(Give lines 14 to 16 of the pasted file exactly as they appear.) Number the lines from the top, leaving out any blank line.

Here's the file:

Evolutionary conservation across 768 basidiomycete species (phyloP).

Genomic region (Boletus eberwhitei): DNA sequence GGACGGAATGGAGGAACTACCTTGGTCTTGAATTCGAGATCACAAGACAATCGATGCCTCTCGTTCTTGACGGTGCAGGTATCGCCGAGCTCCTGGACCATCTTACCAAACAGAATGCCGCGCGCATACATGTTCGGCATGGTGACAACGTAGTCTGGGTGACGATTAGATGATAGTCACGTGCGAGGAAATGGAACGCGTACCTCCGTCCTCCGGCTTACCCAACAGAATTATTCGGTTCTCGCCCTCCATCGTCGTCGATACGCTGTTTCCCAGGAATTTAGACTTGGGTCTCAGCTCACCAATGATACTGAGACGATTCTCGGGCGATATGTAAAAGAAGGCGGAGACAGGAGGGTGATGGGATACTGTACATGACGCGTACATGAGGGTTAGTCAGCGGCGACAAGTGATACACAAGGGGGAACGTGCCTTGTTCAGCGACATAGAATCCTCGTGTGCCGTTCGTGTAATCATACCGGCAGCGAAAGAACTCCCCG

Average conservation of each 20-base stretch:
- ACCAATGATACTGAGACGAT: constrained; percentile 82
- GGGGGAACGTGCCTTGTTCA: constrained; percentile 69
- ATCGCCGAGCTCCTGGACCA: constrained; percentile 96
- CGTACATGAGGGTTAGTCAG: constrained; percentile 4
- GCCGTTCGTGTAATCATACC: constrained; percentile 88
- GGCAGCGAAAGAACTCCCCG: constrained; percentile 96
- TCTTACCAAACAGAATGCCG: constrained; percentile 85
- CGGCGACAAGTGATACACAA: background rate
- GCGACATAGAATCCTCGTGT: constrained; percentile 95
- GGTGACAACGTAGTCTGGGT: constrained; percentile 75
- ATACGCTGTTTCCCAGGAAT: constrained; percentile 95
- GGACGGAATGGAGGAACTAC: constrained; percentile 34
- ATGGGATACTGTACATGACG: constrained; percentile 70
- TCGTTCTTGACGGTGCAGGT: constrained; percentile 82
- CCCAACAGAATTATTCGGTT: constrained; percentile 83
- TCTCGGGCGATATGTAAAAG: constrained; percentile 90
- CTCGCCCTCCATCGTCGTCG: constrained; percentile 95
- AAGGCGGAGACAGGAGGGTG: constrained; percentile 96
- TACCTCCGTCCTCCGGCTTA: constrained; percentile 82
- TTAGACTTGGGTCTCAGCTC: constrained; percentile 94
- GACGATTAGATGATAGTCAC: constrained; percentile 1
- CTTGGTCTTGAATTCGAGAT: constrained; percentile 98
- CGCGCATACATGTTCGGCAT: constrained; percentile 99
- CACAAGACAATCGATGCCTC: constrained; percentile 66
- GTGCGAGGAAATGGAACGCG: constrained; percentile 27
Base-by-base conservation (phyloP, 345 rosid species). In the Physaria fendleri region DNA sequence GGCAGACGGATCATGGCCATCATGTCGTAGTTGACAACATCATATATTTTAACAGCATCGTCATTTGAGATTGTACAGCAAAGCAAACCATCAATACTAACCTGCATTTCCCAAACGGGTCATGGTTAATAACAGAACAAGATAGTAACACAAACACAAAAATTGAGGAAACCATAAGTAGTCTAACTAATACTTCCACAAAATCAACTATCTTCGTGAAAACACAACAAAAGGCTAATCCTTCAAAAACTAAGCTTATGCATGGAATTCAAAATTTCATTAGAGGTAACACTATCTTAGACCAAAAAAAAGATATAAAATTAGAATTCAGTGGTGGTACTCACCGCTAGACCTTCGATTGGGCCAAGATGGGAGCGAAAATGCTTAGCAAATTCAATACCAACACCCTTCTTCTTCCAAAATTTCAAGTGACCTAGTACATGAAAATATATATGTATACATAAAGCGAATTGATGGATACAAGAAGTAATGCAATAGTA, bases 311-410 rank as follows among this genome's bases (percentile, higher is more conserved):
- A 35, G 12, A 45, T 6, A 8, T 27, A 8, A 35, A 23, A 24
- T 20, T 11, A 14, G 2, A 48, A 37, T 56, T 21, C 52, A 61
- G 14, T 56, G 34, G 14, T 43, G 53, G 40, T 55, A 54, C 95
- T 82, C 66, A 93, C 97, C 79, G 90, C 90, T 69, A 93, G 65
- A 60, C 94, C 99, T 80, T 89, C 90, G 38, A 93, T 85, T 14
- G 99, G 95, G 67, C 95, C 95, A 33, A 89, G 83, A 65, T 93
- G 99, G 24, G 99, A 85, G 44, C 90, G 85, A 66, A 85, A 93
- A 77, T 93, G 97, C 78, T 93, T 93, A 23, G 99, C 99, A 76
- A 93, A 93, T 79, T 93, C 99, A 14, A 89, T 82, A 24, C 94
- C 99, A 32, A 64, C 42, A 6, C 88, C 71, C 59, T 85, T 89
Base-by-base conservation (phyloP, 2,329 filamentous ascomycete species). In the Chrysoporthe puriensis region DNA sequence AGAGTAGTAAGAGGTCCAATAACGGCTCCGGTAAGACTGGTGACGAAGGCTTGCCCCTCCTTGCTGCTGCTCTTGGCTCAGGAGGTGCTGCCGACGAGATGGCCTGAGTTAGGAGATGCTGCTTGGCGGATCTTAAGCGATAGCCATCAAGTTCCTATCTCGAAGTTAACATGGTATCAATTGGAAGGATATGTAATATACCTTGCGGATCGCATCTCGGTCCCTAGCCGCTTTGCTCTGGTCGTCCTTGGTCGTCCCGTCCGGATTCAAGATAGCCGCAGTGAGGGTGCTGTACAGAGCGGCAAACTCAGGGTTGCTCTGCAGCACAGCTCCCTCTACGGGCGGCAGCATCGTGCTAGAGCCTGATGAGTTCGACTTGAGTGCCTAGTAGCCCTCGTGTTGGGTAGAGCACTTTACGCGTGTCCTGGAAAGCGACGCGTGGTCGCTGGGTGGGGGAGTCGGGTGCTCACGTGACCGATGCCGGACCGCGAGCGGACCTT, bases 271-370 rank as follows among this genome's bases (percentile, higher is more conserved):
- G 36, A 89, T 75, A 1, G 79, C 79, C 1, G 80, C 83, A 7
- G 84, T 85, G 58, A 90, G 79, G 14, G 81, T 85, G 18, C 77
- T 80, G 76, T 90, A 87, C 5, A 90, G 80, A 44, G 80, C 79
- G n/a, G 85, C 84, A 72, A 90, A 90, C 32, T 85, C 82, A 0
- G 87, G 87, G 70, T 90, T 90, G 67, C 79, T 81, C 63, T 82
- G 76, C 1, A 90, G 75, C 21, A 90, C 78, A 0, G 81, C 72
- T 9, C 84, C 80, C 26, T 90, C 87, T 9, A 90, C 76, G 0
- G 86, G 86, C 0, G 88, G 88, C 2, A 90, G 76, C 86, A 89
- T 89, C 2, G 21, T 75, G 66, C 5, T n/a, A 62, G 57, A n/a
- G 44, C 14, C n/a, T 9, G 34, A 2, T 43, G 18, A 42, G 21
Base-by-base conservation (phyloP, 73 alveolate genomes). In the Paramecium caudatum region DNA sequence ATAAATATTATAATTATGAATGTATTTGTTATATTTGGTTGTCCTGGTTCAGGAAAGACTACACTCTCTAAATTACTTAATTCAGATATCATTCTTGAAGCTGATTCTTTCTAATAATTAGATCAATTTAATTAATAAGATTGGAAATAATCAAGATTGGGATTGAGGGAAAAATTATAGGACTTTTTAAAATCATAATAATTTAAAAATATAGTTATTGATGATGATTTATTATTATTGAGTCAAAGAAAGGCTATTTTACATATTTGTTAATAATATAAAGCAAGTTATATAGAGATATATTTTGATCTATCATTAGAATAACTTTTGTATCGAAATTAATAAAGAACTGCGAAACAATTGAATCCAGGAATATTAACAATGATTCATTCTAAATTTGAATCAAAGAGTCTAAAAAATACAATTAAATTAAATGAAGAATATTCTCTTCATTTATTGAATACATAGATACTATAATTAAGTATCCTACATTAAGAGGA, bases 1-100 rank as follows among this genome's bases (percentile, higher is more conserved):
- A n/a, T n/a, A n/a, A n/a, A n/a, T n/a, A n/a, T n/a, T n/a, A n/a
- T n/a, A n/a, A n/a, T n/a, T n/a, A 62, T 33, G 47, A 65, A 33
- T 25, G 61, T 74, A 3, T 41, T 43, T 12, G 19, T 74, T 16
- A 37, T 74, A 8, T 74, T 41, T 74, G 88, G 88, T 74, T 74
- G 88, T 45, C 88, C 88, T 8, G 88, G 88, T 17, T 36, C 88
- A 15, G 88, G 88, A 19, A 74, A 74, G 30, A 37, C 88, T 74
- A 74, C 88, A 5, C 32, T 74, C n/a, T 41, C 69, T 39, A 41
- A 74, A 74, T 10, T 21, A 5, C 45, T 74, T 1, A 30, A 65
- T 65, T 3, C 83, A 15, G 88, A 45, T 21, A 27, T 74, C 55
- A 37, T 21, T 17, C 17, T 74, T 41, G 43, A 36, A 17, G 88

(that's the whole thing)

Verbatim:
- ATACGCTGTTTCCCAGGAAT: constrained; percentile 95
- GGACGGAATGGAGGAACTAC: constrained; percentile 34
- ATGGGATACTGTACATGACG: constrained; percentile 70